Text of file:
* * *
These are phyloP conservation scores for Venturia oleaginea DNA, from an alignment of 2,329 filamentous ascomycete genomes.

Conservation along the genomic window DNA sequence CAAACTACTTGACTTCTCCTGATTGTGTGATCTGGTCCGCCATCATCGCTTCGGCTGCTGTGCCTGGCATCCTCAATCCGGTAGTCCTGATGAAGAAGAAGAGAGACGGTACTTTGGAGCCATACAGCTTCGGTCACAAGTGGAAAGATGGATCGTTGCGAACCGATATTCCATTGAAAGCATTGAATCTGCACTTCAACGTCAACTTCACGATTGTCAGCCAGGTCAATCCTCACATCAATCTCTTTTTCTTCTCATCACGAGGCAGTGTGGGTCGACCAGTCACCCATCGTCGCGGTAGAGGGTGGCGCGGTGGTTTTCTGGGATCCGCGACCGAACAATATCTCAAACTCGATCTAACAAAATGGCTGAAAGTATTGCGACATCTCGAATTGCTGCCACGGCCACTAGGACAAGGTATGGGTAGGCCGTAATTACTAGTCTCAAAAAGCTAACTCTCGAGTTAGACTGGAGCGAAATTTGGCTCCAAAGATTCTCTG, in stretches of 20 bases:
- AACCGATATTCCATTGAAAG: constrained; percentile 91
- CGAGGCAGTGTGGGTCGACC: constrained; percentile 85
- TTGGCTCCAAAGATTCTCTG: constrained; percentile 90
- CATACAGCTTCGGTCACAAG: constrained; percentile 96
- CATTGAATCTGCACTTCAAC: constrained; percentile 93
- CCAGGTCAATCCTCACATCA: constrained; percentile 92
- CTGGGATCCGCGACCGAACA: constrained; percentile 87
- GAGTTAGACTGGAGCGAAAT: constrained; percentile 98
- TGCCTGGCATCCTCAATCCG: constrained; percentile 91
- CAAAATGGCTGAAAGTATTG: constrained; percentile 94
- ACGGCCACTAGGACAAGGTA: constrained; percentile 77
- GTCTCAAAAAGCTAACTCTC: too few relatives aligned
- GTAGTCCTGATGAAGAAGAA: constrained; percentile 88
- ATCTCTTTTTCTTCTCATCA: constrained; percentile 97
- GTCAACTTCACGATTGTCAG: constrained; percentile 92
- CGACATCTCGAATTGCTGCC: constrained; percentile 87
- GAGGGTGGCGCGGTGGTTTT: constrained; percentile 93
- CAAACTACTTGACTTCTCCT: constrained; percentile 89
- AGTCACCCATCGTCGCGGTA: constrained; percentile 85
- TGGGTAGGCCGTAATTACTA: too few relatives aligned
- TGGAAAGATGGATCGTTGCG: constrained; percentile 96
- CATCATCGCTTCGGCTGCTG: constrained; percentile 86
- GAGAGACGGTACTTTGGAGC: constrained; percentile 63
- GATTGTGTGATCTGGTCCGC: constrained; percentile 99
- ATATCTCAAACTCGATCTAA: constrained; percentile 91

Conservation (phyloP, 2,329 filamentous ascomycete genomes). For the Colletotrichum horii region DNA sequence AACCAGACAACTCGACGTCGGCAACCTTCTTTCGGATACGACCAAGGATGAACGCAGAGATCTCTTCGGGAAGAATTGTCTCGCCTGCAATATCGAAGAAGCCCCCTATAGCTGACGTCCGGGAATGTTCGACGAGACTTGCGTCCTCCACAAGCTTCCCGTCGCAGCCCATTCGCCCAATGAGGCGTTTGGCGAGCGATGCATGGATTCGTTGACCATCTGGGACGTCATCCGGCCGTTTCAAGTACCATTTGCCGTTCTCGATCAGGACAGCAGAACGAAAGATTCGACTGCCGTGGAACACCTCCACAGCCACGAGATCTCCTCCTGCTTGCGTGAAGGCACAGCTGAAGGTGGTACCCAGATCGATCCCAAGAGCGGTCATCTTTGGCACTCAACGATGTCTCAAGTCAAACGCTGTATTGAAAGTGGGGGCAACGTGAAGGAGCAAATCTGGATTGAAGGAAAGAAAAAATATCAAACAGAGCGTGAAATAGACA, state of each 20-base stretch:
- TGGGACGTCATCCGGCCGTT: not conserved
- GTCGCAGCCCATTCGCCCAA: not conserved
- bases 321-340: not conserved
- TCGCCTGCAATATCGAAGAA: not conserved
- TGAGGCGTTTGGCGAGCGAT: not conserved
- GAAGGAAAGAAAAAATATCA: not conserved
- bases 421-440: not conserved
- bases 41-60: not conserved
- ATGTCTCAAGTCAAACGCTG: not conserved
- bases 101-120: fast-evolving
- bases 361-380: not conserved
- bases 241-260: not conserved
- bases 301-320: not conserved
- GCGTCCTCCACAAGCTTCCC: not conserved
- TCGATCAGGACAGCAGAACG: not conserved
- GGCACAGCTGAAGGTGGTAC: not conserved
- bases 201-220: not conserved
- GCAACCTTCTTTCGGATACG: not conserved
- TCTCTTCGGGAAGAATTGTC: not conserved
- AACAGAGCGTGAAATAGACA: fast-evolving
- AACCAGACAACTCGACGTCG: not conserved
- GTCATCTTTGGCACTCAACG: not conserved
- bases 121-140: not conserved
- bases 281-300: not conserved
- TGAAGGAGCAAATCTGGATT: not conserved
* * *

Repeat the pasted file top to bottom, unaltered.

These are phyloP conservation scores for Venturia oleaginea DNA, from an alignment of 2,329 filamentous ascomycete genomes.

Conservation along the genomic window DNA sequence CAAACTACTTGACTTCTCCTGATTGTGTGATCTGGTCCGCCATCATCGCTTCGGCTGCTGTGCCTGGCATCCTCAATCCGGTAGTCCTGATGAAGAAGAAGAGAGACGGTACTTTGGAGCCATACAGCTTCGGTCACAAGTGGAAAGATGGATCGTTGCGAACCGATATTCCATTGAAAGCATTGAATCTGCACTTCAACGTCAACTTCACGATTGTCAGCCAGGTCAATCCTCACATCAATCTCTTTTTCTTCTCATCACGAGGCAGTGTGGGTCGACCAGTCACCCATCGTCGCGGTAGAGGGTGGCGCGGTGGTTTTCTGGGATCCGCGACCGAACAATATCTCAAACTCGATCTAACAAAATGGCTGAAAGTATTGCGACATCTCGAATTGCTGCCACGGCCACTAGGACAAGGTATGGGTAGGCCGTAATTACTAGTCTCAAAAAGCTAACTCTCGAGTTAGACTGGAGCGAAATTTGGCTCCAAAGATTCTCTG, in stretches of 20 bases:
- AACCGATATTCCATTGAAAG: constrained; percentile 91
- CGAGGCAGTGTGGGTCGACC: constrained; percentile 85
- TTGGCTCCAAAGATTCTCTG: constrained; percentile 90
- CATACAGCTTCGGTCACAAG: constrained; percentile 96
- CATTGAATCTGCACTTCAAC: constrained; percentile 93
- CCAGGTCAATCCTCACATCA: constrained; percentile 92
- CTGGGATCCGCGACCGAACA: constrained; percentile 87
- GAGTTAGACTGGAGCGAAAT: constrained; percentile 98
- TGCCTGGCATCCTCAATCCG: constrained; percentile 91
- CAAAATGGCTGAAAGTATTG: constrained; percentile 94
- ACGGCCACTAGGACAAGGTA: constrained; percentile 77
- GTCTCAAAAAGCTAACTCTC: too few relatives aligned
- GTAGTCCTGATGAAGAAGAA: constrained; percentile 88
- ATCTCTTTTTCTTCTCATCA: constrained; percentile 97
- GTCAACTTCACGATTGTCAG: constrained; percentile 92
- CGACATCTCGAATTGCTGCC: constrained; percentile 87
- GAGGGTGGCGCGGTGGTTTT: constrained; percentile 93
- CAAACTACTTGACTTCTCCT: constrained; percentile 89
- AGTCACCCATCGTCGCGGTA: constrained; percentile 85
- TGGGTAGGCCGTAATTACTA: too few relatives aligned
- TGGAAAGATGGATCGTTGCG: constrained; percentile 96
- CATCATCGCTTCGGCTGCTG: constrained; percentile 86
- GAGAGACGGTACTTTGGAGC: constrained; percentile 63
- GATTGTGTGATCTGGTCCGC: constrained; percentile 99
- ATATCTCAAACTCGATCTAA: constrained; percentile 91

Conservation (phyloP, 2,329 filamentous ascomycete genomes). For the Colletotrichum horii region DNA sequence AACCAGACAACTCGACGTCGGCAACCTTCTTTCGGATACGACCAAGGATGAACGCAGAGATCTCTTCGGGAAGAATTGTCTCGCCTGCAATATCGAAGAAGCCCCCTATAGCTGACGTCCGGGAATGTTCGACGAGACTTGCGTCCTCCACAAGCTTCCCGTCGCAGCCCATTCGCCCAATGAGGCGTTTGGCGAGCGATGCATGGATTCGTTGACCATCTGGGACGTCATCCGGCCGTTTCAAGTACCATTTGCCGTTCTCGATCAGGACAGCAGAACGAAAGATTCGACTGCCGTGGAACACCTCCACAGCCACGAGATCTCCTCCTGCTTGCGTGAAGGCACAGCTGAAGGTGGTACCCAGATCGATCCCAAGAGCGGTCATCTTTGGCACTCAACGATGTCTCAAGTCAAACGCTGTATTGAAAGTGGGGGCAACGTGAAGGAGCAAATCTGGATTGAAGGAAAGAAAAAATATCAAACAGAGCGTGAAATAGACA, state of each 20-base stretch:
- TGGGACGTCATCCGGCCGTT: not conserved
- GTCGCAGCCCATTCGCCCAA: not conserved
- bases 321-340: not conserved
- TCGCCTGCAATATCGAAGAA: not conserved
- TGAGGCGTTTGGCGAGCGAT: not conserved
- GAAGGAAAGAAAAAATATCA: not conserved
- bases 421-440: not conserved
- bases 41-60: not conserved
- ATGTCTCAAGTCAAACGCTG: not conserved
- bases 101-120: fast-evolving
- bases 361-380: not conserved
- bases 241-260: not conserved
- bases 301-320: not conserved
- GCGTCCTCCACAAGCTTCCC: not conserved
- TCGATCAGGACAGCAGAACG: not conserved
- GGCACAGCTGAAGGTGGTAC: not conserved
- bases 201-220: not conserved
- GCAACCTTCTTTCGGATACG: not conserved
- TCTCTTCGGGAAGAATTGTC: not conserved
- AACAGAGCGTGAAATAGACA: fast-evolving
- AACCAGACAACTCGACGTCG: not conserved
- GTCATCTTTGGCACTCAACG: not conserved
- bases 121-140: not conserved
- bases 281-300: not conserved
- TGAAGGAGCAAATCTGGATT: not conserved